“Survey: 68% of CEO’s admit they were weren’t fully prepared for the job.” – HBR July 2018 headline.
So how can the gap between the competencies of potential senior leaders and their future responsibilities be closed?
Results orientation, strategic orientation, collaboration and influence, team leadership, development of organizational capabilities, change leadership, market understanding, and inclusiveness are eight senior leadership competencies noted in Claudio Fernandez-Araoz’s various writings. These characteristics can be quantified, allowing senior management to gain insights into an individual’s strengths and weaknesses. To some extent, individual personality traits and thought preferences may give someone an advantage in a category or two, but largely competence is developed situationally over time. Opportunities for a potential senior leader to gain experience in areas where they have perceived deficiencies must be strategically relevant to the firm so that there exists the weight of responsibility for a successful outcome. Breaking down strategic initiatives through a goal tree process and associating the leadership competencies along with individual personal attributes (which I mentioned in a previous article) will allow senior managers to strengthen the firm’s future senior leaders. And since, according to research from the Corporate Executive Board (CEB); “only 13% of senior executives have confidence in the rising leaders in their firms”, this process must begin immediately. I’ll write about leadership competencies, personal attributes and assignment types in a future article.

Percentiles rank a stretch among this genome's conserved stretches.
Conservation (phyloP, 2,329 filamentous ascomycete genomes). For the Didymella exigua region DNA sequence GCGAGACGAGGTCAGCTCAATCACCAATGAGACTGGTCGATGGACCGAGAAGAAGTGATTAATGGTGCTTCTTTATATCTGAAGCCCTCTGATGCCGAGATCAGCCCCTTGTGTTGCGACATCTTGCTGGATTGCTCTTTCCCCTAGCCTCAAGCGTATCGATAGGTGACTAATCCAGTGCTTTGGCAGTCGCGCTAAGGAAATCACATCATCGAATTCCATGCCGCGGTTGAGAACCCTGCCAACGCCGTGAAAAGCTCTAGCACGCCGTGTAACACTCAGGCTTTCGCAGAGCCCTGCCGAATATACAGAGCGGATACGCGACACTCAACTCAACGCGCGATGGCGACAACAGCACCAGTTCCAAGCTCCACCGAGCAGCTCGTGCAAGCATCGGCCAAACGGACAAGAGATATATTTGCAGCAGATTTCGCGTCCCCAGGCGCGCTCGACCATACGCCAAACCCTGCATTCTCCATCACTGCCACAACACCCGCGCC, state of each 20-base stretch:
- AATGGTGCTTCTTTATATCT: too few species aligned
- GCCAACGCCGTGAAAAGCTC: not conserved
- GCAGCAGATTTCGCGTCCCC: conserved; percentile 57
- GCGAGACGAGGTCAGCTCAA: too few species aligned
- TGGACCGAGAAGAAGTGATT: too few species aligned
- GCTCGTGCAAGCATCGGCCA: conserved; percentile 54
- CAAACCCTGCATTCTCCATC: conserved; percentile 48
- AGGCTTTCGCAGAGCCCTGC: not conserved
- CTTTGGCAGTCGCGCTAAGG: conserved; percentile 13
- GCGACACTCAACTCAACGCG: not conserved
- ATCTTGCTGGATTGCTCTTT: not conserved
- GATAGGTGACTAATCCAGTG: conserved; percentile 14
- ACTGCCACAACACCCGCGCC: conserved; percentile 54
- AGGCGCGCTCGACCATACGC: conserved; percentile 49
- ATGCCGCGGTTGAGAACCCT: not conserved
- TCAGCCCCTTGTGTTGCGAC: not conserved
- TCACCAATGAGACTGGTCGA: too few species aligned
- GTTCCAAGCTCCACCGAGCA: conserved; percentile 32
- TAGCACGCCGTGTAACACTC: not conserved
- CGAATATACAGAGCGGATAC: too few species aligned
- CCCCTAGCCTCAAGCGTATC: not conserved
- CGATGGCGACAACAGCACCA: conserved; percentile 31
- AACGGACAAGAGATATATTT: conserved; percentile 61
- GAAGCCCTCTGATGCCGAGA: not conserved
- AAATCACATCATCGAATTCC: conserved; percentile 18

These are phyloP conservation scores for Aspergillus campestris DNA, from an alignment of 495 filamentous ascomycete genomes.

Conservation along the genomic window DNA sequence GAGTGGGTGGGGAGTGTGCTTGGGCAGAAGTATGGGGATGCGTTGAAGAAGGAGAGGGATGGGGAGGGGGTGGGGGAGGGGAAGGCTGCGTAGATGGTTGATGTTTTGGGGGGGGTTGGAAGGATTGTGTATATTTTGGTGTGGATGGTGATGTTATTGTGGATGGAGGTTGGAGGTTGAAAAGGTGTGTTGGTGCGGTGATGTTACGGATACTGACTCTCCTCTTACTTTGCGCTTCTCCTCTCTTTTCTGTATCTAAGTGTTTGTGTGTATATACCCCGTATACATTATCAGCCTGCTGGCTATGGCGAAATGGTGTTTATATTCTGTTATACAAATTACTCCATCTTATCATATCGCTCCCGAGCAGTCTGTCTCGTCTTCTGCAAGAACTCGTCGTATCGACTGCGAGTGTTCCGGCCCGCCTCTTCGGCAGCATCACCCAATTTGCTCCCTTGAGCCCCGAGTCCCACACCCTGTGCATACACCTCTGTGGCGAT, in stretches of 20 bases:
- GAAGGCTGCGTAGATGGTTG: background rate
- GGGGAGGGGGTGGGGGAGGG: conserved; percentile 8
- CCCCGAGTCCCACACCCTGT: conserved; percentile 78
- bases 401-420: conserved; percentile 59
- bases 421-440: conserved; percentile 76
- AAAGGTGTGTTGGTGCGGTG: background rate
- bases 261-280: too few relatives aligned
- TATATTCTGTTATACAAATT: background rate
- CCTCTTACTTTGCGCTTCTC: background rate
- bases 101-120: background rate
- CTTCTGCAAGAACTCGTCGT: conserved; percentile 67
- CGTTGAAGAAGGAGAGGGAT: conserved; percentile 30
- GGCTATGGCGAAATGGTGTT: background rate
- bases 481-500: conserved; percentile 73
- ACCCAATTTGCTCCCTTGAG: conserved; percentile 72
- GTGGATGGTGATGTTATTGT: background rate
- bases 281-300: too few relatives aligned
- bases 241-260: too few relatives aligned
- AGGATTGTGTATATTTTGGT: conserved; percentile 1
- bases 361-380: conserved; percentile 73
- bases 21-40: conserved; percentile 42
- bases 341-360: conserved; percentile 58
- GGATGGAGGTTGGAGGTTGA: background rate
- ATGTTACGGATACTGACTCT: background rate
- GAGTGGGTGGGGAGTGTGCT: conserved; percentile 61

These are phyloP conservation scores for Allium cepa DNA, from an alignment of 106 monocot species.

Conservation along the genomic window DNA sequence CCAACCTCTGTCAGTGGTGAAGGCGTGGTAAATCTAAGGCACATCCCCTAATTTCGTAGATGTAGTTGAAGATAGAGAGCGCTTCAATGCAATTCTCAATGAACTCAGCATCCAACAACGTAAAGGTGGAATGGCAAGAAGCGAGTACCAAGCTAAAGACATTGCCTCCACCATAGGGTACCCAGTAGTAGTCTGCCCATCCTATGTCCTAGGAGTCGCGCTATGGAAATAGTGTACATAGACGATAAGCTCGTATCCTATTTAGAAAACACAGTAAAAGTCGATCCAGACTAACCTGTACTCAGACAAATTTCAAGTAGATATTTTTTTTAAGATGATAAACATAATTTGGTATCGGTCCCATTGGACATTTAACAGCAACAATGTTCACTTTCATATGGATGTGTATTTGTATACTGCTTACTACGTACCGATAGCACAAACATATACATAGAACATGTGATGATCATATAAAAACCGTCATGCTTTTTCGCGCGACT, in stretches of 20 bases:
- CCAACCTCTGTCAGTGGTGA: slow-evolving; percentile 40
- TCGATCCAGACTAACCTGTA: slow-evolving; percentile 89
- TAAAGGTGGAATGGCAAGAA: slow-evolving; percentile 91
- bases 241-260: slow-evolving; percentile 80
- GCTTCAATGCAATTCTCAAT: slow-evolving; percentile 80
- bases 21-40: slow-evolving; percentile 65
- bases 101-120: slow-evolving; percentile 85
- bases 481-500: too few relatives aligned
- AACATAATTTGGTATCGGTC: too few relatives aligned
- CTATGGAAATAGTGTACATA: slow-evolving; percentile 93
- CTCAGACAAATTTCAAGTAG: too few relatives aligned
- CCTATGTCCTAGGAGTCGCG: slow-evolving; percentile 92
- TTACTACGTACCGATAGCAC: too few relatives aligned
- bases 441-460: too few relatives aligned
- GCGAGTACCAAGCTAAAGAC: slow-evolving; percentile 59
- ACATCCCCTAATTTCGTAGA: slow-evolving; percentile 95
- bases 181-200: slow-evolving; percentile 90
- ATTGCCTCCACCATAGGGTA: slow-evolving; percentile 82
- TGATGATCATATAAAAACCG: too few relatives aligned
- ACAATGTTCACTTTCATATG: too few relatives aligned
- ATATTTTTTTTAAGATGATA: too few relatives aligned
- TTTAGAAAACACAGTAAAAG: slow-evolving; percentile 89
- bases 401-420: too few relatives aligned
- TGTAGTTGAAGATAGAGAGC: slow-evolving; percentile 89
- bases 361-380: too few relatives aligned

In the meantime, please contact Bob Jeske, Vice President at SBTI, at 512-353-7489 or firstname.lastname@example.org to schedule a free listening session.